• How Brian Couzens twice saved the record business

    norman lebrecht
    19 Apr 2015 | 3:44 am
    In the late 1970s, classical recording was in the doldrums. The same old conductors were re-recording the same old works, issued on LPs that were so faulty the customer return rate was over 40 percent. In November 1979, a father-and-son team of sound engineers from Essex, Brian and Ralph Couzens, founded Chandos Records. Sound quality was outstanding from the outset and the LP manufacture was vastly superior to the major labels, which were forced to upgrade their product. These differences were soon ironed out by the advent of CD in 1983, but the point was made and widely taken that Chandos…
  • Dresden reject is ‘in line’ for BBC Proms

    norman lebrecht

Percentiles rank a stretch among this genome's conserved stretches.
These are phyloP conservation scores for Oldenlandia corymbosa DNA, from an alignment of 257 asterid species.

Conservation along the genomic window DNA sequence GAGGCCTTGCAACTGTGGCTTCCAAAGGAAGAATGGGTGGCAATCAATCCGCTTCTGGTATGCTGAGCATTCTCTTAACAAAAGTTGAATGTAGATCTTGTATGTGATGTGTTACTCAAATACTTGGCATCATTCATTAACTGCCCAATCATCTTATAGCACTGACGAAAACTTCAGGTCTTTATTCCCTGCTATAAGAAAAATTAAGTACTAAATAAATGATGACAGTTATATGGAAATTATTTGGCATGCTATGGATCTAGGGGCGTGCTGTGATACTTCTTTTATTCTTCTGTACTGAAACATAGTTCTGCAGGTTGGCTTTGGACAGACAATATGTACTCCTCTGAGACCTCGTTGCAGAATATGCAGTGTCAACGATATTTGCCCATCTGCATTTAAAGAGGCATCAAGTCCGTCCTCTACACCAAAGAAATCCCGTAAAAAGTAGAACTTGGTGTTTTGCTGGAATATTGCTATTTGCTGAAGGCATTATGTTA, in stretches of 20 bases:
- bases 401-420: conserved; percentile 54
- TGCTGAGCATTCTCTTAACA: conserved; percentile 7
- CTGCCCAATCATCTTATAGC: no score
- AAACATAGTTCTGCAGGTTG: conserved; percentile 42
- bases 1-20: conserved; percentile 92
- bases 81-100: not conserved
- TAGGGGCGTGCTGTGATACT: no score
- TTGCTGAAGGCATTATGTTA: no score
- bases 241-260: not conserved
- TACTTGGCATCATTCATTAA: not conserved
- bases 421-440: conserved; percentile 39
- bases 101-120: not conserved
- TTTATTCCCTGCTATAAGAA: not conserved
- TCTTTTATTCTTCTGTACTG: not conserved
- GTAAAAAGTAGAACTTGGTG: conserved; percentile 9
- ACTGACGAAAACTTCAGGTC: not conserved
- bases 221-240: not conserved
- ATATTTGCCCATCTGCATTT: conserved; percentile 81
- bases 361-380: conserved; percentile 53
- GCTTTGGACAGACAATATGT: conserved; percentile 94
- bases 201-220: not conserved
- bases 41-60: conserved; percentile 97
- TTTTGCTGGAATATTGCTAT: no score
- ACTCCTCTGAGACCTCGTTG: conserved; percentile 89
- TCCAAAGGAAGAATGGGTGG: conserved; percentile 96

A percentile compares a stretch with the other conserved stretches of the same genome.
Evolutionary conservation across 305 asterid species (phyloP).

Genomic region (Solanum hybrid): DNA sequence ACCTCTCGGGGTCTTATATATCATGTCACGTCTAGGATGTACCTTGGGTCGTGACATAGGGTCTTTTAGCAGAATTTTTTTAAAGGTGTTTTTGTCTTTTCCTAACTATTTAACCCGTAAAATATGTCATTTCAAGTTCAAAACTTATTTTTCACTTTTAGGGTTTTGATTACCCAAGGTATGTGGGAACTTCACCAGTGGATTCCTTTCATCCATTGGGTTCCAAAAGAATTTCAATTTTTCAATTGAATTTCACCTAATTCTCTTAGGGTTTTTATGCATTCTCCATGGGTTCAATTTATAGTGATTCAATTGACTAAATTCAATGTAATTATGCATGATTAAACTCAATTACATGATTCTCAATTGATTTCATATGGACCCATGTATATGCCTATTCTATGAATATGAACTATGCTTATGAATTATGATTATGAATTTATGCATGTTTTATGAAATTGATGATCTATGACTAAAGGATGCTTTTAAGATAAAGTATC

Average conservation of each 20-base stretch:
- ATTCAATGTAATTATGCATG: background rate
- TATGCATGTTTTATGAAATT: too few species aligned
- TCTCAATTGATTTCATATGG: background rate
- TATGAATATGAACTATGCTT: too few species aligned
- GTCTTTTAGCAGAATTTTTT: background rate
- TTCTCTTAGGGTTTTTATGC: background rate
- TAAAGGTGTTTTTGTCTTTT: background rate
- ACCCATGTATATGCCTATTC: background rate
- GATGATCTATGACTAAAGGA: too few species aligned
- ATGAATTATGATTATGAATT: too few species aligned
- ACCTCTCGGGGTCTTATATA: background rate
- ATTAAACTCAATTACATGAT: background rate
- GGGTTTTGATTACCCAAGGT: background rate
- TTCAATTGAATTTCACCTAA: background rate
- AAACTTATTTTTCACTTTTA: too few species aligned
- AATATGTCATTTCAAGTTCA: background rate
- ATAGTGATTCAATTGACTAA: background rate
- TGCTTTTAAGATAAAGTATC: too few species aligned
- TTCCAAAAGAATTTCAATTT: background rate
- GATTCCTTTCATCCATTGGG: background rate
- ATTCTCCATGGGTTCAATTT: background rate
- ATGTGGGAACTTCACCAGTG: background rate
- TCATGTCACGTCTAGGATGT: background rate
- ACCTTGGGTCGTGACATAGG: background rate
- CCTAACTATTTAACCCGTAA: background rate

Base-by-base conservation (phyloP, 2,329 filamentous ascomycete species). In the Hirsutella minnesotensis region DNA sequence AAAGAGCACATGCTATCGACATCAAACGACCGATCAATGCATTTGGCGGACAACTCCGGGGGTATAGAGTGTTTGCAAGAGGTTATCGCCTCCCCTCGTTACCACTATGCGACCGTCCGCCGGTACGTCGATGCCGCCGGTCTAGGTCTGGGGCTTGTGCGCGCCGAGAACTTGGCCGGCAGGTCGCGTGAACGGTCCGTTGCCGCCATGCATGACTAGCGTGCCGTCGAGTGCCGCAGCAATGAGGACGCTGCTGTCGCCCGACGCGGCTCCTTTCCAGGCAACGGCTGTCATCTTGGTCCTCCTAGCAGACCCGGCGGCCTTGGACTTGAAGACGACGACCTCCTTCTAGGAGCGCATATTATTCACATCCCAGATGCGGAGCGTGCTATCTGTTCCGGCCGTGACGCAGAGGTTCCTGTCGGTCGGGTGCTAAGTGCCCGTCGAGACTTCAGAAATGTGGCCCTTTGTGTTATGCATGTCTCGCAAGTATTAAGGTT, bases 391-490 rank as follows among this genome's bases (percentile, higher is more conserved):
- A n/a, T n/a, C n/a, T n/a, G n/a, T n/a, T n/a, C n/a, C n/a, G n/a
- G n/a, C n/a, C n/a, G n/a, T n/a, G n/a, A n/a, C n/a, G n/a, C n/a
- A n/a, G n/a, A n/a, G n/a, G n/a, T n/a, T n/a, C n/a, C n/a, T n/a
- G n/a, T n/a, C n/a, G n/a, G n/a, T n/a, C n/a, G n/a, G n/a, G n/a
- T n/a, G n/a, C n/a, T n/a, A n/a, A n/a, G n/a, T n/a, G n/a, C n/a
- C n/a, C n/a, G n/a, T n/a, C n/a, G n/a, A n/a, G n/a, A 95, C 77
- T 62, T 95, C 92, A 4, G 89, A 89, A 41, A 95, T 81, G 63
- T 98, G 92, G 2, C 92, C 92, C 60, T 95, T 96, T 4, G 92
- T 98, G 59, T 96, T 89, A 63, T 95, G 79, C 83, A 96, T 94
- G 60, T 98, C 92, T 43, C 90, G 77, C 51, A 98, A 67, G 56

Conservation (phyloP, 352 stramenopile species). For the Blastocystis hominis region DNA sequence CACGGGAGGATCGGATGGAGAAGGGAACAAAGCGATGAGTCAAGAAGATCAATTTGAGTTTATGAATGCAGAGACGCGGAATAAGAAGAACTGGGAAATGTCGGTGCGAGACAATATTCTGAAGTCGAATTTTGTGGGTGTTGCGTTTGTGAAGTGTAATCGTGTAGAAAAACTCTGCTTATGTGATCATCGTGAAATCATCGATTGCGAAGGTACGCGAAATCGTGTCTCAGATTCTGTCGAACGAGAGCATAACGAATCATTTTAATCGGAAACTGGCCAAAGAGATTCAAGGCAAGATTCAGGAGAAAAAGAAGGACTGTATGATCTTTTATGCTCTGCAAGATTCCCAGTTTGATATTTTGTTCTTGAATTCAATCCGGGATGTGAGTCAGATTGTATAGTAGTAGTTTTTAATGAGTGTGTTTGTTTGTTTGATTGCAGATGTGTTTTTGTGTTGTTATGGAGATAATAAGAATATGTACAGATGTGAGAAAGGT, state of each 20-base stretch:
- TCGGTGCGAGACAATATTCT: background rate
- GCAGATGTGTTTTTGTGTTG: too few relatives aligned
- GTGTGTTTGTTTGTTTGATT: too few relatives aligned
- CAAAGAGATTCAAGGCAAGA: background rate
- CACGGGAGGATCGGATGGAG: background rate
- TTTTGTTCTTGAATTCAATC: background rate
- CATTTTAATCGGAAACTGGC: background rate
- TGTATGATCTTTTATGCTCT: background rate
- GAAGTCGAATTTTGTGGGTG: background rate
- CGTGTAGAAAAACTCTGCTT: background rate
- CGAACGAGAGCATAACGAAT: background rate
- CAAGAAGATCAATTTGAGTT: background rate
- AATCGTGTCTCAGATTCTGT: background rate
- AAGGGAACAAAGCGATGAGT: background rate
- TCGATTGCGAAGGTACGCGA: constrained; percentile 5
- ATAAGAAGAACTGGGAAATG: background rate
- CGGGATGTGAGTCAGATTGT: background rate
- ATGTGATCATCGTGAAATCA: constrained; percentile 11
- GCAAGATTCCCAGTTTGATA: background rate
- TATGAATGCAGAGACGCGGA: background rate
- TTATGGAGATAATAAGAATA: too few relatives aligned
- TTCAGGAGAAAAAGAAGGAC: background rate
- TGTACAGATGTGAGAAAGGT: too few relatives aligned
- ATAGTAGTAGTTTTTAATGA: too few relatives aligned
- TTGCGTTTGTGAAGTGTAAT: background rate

19 Apr 2015 | 2:46 am
    We’ve had a tip-off from Lyon that Serge Dorny has been shortlisted for the vacancy of BBC Proms chief. The Belgian, who was sacked last year by the Semper Oper in Dresden before he could take up the job, has a history of talking up his chances for posts across the music world, so we need to take this tip with a chunk of salt. It may be no more than self-puffery. However, Dorny has form in the UK as a past head of the London Philharmonic Orchestra. He may have a few locals who are pushing his name for the Proms. He is unsettled at Lyon Opera and has chameleon qualities that may play…
 
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    Adaptistration

  • Time To Shop For A New Gig?

    Drew McManus
    17 Apr 2015 | 12:00 am